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The Underrated Benefits of Neck Training

In the world of fitness, neck training often takes a backseat to more popular muscle groups.

However, the benefits of strengthening your neck extend far beyond just aesthetics.

Here's 4 reasons why you should consider incorporating neck exercises into your fitness routine.

"Having a strong neck, why is that so important?

Well, it's important because you want a strong spine, and it's the upper portion of your spine.

The other thing that I notice it does is it completely changes my psychology to train my neck.

I just naturally stand more upright."

-Dr. Andrew Huberman

1. Injury Prevention

One of the primary benefits of neck training is injury prevention.

A strong neck can significantly reduce the risk of neck pain and injuries, which are common in both athletes and the general population.

Some research suggests that increased neck strength might reduce the risk of concussion. For instance, a study found that for every one-pound increase in neck strength, the odds of concussion fell by 5%​​.

This is supported by recommendations from Rutgers University researchers, who suggest that athletes, particularly those in higher-risk sports like football and soccer, should build neck strength as a preventive measure against concussions​​.


In daily life, a strong neck can protect against the strains caused by sudden movements, poor posture, and the increasing issue of "tech neck" from prolonged phone and laptop time.

2. Improved Posture and Spinal Health

Neck muscles play a vital role in supporting the head and maintaining proper posture.

This is because the neck is the upper part of your spine. The neck makes up 7 out of the 33 vertabrae which is 21% of our spine.

Strengthening these muscles can counteract the forward head posture that often results from prolonged sitting and screen use.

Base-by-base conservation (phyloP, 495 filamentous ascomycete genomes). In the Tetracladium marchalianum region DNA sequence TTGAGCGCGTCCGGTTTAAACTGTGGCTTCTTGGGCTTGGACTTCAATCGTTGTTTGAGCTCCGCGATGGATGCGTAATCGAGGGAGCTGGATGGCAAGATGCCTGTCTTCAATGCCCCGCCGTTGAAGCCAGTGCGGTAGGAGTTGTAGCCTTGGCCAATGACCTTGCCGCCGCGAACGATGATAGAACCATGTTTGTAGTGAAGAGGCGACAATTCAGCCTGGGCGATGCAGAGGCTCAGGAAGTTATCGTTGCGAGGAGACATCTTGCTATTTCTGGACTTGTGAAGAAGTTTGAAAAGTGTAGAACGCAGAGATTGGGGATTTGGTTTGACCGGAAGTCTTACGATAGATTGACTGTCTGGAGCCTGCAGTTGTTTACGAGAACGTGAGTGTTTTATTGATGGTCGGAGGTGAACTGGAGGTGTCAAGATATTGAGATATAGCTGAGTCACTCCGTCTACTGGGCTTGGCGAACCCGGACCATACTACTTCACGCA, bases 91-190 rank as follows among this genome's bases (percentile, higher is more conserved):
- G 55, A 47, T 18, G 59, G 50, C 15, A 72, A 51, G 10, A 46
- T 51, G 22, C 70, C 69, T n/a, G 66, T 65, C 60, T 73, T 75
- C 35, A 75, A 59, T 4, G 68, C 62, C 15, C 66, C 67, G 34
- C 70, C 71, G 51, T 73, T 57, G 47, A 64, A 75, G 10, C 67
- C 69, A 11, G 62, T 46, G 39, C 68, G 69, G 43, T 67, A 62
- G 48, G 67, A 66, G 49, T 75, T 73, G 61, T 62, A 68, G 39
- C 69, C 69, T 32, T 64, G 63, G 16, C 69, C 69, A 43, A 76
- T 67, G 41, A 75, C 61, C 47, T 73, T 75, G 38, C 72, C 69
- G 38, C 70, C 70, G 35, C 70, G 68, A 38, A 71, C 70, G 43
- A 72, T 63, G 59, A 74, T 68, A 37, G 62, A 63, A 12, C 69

By improving neck strength, you're also supporting spinal health, reducing the risk of back and shoulder pain, and even alleviating some forms of headaches and migraines associated with poor posture.

3. Aesthetic and Confidence Boost

While the functional benefits of neck training are paramount, we can't ignore the aesthetic improvements.

A well-defined neck can contribute to a more balanced and symmetrical appearance, enhancing muscular definition between the head, neck, and shoulders.

This physical change can boost confidence and body image, which is a significant aspect of overall mental health and well-being.

Furthermore a lot of gym goers and bodybuilders look disproportional since they train their lats and delts but neglect their necks. This further exxacerpbates the "pencil neck" look.

How to Train Your Neck - 3 Essential Exercises

1. Neck Extension

Neck extension exercises target the muscles at the back of your neck. These are important for maintaining a good posture and preventing neck pain that can arise from prolonged sitting or standing.

  • How to Perform:
    • Lie face down on a bench, ensuring your shoulders are at the edge and your head can move freely up and down.
    • Place a small weight plate or a resistance band on the back of your head for added resistance.
    • Slowly lower your head towards the ground, then lift it back up by extending your neck. Keep the movement controlled and focus on using your neck muscles.
    • Perform 3 sets of 10-15 repetitions.

2. Neck Curls

Neck curls primarily work the front part of your neck. Strengthening these muscles can help support your spine and improve your forward head posture.

  • How to Perform:
    • Lie on your back on a bench with your head hanging off the edge.
    • You can use your hands for light support on your forehead or add a small weight for increased resistance.
    • Slowly curl your head towards your chest, then lower it back to the starting position. Ensure the movement is smooth and controlled.
    • Aim for 3 sets of 10-15 repetitions.

3. Neck Side Curls

Neck side curls target the lateral muscles of your neck, helping to improve neck mobility and reduce the risk of strain.

  • How to Perform:
    • Sit or stand upright with your head in a neutral position.
    • You can perform this exercise with or without added resistance, such as a hand for gentle pressure or a light weight resting on the side of your head.
    • Tilt your head to the side, bringing your ear towards your shoulder, then return to the starting position. Repeat on the other side.
    • Complete 3 sets of 10-15 repetitions per side.

Safety Tips:

  • Start with light resistance and gradually increase as your neck strength improves.
  • Keep movements slow and controlled to avoid strain.
  • If you experience any pain or discomfort during these exercises, stop immediately and consult with a healthcare professional.

About the Author

Remy started calisthenics in 2014 and has mastered advanced movements such as the one arm pull-up, front-lever, one arm muscle-up and more.

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